Please seek medical help immediately if you experience serious mental problems while taking Lariam. Lariam should be stopped immediately and replaced with another medicine to prevent malaria.
Lariam and other medication
Lariam should not cause a harmful interaction with any of your other current medicines, however,Lariam should not be taken if you currently take:
- valproic acid (valproate)
Please read the Patient Information Leaflet thoroughly for full details on warnings and precautions.
Adults and children weighing over 45kg: Take 1 tablet every week on the same day each week, taken with or after food.
Lariam needs to be taken 10 days and 3 days before entering an area where malaria is present and continued until 4 weeks after leaving the malaria area.
For information on the correct dose for adults and children weighing under 45kg please see the Patient Information Leaflet.
Lariam tablets contain the active ingredient: mefloquine 250mg per tablet.
The other ingredients are: poloxamer, microcrystalline cellulose, lactose, maize starch, crospovidone, ammonium calcium alginate, talc, magnesium stearate.
Lariam side effects
If you do experience side effects from Lariam they may include:
- mood changes
- general agitation
Lariam has a small risk of nausea, vomiting, diarrhoea, and skin rash as with all medicines. There have been rare reports of suicidal thoughts whilst taking Lariam.
Stop taking this medicine and contact your doctor immediately if you experience:
- attempted suicide.
- suicidal thoughts.
- self-endangering behaviour.
- allergic reaction (anaphylaxis) with symptoms such as difficulty in breathing, swollen tongue, itching and severe rash.
- severe changes in texture and appearance of the skin, especially if it affects your mouth and eyes (Stevens-Johnson syndrome).
- psychosis (losing touch with reality).
- severe anxiety.
- panic attacks.
- fits (seizures or convulsion).
- fever, chills, cough, shortness of breath or chest pain. These could be signs of inflammation of the lungs also known as pneumonitis.
- Pins and needles, weakness, numbness, new or worsening clumsiness or unsteadiness on your feet, or shaking of the hands and fingers.
- Painful mouth or throat ulcers, fever, chills, bruises on the skin, nosebleeds, bleeding in the stomach or vaginal bleeding. These could be signs of blood disorders.
Please read the Patient Information Leaflet enclosed with your medicines for a full list of side effects.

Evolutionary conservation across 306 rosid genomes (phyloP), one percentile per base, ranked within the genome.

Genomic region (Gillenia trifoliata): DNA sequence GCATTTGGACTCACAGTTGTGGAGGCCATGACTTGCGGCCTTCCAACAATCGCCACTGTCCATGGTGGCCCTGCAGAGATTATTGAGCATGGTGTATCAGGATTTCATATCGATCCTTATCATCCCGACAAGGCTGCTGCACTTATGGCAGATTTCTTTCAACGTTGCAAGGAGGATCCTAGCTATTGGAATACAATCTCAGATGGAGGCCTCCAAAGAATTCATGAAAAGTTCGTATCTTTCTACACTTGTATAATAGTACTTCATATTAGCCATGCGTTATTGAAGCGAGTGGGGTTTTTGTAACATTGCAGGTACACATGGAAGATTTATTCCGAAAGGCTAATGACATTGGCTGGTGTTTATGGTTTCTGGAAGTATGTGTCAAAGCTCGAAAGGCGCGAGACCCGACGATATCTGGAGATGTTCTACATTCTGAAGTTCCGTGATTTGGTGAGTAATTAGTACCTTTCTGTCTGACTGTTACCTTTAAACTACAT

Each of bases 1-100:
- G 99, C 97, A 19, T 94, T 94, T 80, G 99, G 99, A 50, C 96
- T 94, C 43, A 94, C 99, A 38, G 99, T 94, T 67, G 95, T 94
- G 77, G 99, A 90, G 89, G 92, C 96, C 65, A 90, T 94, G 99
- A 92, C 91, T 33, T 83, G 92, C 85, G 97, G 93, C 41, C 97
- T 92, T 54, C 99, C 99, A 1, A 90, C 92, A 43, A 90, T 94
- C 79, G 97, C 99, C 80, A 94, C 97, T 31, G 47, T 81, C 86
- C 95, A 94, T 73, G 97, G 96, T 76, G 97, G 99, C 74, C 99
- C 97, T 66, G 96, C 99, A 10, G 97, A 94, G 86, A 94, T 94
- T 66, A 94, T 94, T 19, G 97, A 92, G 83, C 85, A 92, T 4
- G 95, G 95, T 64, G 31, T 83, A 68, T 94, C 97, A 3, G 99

Lariam 250mg Tablets reviews
Lariam 250mg Tablets FAQs
Yes. Larium should not interact with alcohol.
Yes, but only with special care. In some cases, Larium may cause side effects which could make driving dangerous. If you experience these, do not drive and contact your nearest doctor for help.
Larium is not recommended for use during pregnancy or breastfeeding. Speak to your doctor in these cases for advice.
Keep in a safe place, below 30°C and away from sources of moisture.
Larium contains: mefloquine, poloxamer, lactose, microcrystalline cellulose, maize starch, ammonium calcium alginate, talc, crospovidone and magnesium stearate. Do not take it if you are allergic to any of these ingredients.
Larium is a prescription-only product. However, our service allows you to have your case reviewed by a doctor. If approved, a prescription will be prepared for you.
Most people can take Larium, although it is not recommended for people susceptible to anxiety, depression, psychiatric symptoms or illness. Because travel is often stressful, Larium may increase stress-related symptoms. Some patients may experience nightmares, agitation, poor sleep and other psychological or psychiatric symptoms. Such symptoms can be-long lasting. If you develop symptoms of this nature, stop taking Larium. Further details can be found in the patient information leaflet supplied with Larium tablets.
Do not take Larium if you are allergic to mefloquine, or if you have mental health problems, severe liver problems or a history of fits or seizures.
Long-term immigrants to the UK will lose acquired immunity to malaria when they are no longer living in an area with the disease.
Malaria symptoms are similar to flu and include shivers, fever, sweating, backache, headache, joint pains, vomiting, diarrhoea and sometimes delirium. These symptoms may develop a week and up to a year after you have been bitten by a mosquito.
For this reason, malaria is suspected in anyone with a feverish illness who has travelled to a malarial area within the past year, especially in the previous three months.
If you experience these symptoms after your return, you should seek medical evaluation immediately and tell the doctor that you have recently travelled.